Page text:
(Fred Weinberg/The Penny Press) – I spend a lot of time driving in rural Nevada, and when I am out of the range of one of our radio stations, I’ll admit that I have a satellite radio in my vehicle.
Three channels are preset. Fox News, NASCAR and C-SPAN.
Last weekend, I had a long drive and was able to hear, on C-SPAN, the entire Senate hearing dealing with the United State’s Post Office’s current difficulties. It was, frankly, more interesting than the Sprint Cup race for the Chase this year.
In case you haven’t heard, Postmaster General Patrick Donahoe has asked Congress for help because, as he put it to the Senators, “any normal business operating in our condition would be bankrupt.”
Here are the facts.
The Post Office, which was designed in an era long, long ago, is broke. It is a $62-billion (with a B) a year enterprise running with one week’s cash on hand.
First Class mail is becoming extinct. People, for the most part, don’t write letters in longhand anymore and they pay their bills electronically. And companies would much rather bill you electronically than by mail.
I cannot tell you how many financial companies I do business with that won’t let you on their web sites until you agree to electronic billing.
All of this spells the end of first class mail as we know it.
Now, while the Post Office is broke, it happens to have a legal monopoly on physical first class mail. Just like IBM once had a monopoly on computers and AT&T once had a monopoly on land-line telephones.
There is a difference. IBM and ATT got their monopolies because of invention, innovation and ingenuity. The Post Office got its by force of law.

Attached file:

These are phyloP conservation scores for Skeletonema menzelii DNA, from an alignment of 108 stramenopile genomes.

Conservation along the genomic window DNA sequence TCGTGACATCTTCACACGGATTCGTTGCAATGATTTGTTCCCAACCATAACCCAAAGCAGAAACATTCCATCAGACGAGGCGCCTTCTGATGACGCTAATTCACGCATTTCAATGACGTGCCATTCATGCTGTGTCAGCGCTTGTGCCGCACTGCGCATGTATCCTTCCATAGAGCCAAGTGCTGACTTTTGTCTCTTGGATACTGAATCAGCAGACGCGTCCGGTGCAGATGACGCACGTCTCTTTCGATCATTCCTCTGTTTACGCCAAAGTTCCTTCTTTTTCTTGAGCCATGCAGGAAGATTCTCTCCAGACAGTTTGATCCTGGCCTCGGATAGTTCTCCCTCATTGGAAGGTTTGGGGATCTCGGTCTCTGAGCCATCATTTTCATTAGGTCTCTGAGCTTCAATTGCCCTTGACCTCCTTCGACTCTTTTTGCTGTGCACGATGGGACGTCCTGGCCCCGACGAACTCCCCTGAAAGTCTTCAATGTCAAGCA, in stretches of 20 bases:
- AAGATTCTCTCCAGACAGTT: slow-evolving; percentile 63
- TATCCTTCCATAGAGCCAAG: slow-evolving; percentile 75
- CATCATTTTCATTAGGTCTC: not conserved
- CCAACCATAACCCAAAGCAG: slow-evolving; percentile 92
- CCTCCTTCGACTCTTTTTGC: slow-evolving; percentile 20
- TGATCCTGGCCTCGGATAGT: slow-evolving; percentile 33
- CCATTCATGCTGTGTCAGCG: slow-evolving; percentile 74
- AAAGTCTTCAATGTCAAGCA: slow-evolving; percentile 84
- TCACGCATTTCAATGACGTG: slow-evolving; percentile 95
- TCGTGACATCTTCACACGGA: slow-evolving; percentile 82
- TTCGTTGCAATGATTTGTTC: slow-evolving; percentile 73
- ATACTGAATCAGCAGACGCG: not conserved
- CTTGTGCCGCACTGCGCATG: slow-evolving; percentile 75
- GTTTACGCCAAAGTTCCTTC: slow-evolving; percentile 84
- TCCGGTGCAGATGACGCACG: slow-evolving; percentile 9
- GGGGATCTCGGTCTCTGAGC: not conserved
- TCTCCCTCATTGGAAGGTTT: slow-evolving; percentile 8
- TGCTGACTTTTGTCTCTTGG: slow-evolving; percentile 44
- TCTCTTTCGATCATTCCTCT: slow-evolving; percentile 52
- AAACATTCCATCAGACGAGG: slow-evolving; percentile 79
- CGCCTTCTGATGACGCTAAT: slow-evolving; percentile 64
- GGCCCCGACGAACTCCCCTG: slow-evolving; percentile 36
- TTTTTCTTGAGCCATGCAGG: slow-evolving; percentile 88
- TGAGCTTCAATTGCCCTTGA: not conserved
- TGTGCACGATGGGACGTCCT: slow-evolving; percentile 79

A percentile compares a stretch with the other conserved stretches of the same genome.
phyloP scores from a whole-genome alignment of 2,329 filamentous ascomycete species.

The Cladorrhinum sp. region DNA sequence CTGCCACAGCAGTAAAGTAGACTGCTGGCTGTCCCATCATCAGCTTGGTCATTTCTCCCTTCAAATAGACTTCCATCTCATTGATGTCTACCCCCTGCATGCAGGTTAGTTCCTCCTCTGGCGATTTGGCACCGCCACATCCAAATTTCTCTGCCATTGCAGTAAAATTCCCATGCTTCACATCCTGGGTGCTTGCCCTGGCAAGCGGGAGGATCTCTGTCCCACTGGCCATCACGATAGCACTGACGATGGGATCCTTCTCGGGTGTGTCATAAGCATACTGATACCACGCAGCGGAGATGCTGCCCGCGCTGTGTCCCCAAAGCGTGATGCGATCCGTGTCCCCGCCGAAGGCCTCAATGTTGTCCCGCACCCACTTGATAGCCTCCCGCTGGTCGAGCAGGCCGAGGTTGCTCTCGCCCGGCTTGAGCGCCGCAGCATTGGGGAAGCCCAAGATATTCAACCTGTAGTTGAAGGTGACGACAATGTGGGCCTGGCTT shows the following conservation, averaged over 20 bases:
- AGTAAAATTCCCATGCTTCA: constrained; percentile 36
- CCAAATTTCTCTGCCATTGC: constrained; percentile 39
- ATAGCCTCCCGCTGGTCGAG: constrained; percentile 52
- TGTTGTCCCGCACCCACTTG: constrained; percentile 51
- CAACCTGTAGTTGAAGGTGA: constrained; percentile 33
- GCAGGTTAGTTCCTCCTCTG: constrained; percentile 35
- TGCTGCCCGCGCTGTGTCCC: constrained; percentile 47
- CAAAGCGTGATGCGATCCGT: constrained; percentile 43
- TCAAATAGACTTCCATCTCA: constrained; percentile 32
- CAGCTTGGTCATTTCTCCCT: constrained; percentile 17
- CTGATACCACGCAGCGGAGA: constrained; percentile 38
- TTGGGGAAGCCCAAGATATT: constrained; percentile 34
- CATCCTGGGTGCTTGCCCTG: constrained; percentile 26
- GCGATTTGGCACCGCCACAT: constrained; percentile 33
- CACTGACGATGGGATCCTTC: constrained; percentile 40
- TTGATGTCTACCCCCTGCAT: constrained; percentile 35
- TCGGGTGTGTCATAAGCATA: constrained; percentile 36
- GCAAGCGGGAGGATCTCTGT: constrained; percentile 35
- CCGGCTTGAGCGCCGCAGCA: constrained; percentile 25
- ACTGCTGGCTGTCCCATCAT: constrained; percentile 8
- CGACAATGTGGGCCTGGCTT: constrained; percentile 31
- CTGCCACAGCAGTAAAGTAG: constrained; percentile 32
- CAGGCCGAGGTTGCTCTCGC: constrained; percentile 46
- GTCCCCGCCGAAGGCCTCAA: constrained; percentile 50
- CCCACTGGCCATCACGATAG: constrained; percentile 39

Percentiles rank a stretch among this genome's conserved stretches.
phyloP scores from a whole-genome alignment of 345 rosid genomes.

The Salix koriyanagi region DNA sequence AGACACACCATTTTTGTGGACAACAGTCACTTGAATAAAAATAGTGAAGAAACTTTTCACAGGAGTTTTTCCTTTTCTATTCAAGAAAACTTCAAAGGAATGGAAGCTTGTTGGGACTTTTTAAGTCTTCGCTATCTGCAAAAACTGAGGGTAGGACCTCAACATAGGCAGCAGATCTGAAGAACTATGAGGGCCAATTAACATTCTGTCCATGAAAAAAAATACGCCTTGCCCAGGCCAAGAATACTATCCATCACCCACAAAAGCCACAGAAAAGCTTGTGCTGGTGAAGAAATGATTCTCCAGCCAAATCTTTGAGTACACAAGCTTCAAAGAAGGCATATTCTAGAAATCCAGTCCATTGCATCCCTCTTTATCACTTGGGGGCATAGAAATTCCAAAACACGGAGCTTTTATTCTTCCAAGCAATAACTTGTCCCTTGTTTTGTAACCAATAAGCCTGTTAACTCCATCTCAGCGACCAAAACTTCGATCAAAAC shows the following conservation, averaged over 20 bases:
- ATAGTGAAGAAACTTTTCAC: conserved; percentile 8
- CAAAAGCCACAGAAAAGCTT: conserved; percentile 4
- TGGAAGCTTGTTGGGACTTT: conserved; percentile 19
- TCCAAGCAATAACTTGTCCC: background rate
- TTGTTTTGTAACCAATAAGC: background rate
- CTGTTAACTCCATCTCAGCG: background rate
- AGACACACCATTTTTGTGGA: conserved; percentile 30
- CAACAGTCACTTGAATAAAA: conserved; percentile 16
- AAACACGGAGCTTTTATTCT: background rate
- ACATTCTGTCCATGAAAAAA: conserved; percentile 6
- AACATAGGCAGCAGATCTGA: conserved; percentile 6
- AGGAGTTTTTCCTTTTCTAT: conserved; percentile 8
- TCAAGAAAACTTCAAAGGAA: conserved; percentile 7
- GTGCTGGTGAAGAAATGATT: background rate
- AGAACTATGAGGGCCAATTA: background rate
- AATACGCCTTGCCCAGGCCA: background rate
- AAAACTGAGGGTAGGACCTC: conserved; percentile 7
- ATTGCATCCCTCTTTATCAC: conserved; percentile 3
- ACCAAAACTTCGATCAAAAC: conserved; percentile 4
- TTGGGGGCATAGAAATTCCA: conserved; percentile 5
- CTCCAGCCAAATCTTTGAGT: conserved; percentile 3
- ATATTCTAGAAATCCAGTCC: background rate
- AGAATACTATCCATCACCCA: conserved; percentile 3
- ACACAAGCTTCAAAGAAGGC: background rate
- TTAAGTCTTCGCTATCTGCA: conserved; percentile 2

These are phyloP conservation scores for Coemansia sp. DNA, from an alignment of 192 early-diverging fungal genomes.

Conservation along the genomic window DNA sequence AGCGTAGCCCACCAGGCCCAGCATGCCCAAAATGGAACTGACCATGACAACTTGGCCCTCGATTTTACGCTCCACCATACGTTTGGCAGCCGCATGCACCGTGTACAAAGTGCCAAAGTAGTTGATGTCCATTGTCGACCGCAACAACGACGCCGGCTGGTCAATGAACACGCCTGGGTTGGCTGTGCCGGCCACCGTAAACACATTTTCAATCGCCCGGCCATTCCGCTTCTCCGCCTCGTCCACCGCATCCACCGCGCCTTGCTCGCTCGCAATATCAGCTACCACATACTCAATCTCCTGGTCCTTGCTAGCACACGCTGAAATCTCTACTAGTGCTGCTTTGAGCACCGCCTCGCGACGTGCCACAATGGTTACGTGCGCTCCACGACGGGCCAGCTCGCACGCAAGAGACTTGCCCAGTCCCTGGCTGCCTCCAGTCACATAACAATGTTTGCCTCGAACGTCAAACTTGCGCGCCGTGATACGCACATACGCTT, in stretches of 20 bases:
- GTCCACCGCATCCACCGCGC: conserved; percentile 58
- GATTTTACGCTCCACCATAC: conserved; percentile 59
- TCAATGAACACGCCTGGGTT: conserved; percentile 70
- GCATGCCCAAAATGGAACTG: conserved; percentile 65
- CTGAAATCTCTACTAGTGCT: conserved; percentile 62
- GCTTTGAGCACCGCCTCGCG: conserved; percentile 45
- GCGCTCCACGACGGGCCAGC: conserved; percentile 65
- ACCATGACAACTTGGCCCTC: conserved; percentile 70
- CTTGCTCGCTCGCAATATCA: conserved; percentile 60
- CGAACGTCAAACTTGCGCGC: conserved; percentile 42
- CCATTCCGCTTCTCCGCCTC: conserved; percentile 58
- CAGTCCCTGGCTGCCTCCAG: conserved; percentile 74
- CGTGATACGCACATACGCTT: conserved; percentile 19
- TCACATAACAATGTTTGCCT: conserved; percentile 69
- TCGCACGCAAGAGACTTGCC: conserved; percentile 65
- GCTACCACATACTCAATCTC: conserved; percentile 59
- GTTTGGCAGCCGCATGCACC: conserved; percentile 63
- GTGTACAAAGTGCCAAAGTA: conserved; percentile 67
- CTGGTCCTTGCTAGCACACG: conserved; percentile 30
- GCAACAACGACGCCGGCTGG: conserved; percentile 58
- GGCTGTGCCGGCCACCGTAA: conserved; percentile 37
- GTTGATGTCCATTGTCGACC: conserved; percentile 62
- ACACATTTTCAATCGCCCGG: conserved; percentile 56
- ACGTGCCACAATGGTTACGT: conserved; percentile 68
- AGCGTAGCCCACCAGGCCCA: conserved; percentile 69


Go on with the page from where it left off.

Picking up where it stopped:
It really doesn’t matter how you get a monopoly, however, because one thing eventually destroys all monopolies—technological progress.
Monks used to hand letter bibles until the printing press rendered them obsolete. And after years of progress, printing presses are having a tough time with electronic books.
So now, the Post Office is not only losing business to technology, but, by its own admission, it has at least 120,000 more unionized employees than it needs, a $58-billion unfunded retire health care liability and it loses money every year.
Yet nobody in Congress is asking the basic question, which is: If the Post Office disappeared tomorrow, would private enterprise pick up the slack?
Why, for instance, does the Post Office compete with Federal Express and UPS in the package business? If there were no monopoly in First Class mail and no Uncle Sugar to prop up the Post Office, would a private company seize the business opportunity?
Of course, I have left out the issue of the Post Office’s most profitable customers—you and me.
Without bulk mail, such as newspapers and magazines, could the post office even stay in business under any circumstances?
And, if they were gone, do you think that newspapers and magazines would go out of business, or do you think a national delivery service might get into the business with non union employees?
Isn’t it a reasonable assumption that something styled after Federal Express’s ground operation, where delivery people are independent contractors and buy their own trucks, might come to life?
The Post Office is in trouble for the same reason many businesses get into trouble.
Technology has removed much of its reason for being.
Can private enterprise can do it cheaper and better than the better part of a million Federal employees?
Those are the real questions that the Senate needs to be asking.
Not whether or not they should market the art of letter writing as Missouri Senator Clair McCaskill actually asked.
The big question here is whether or not we need a Federal Agency to do what the post office does, or should we just close it down and let private enterprise fill the vacuum.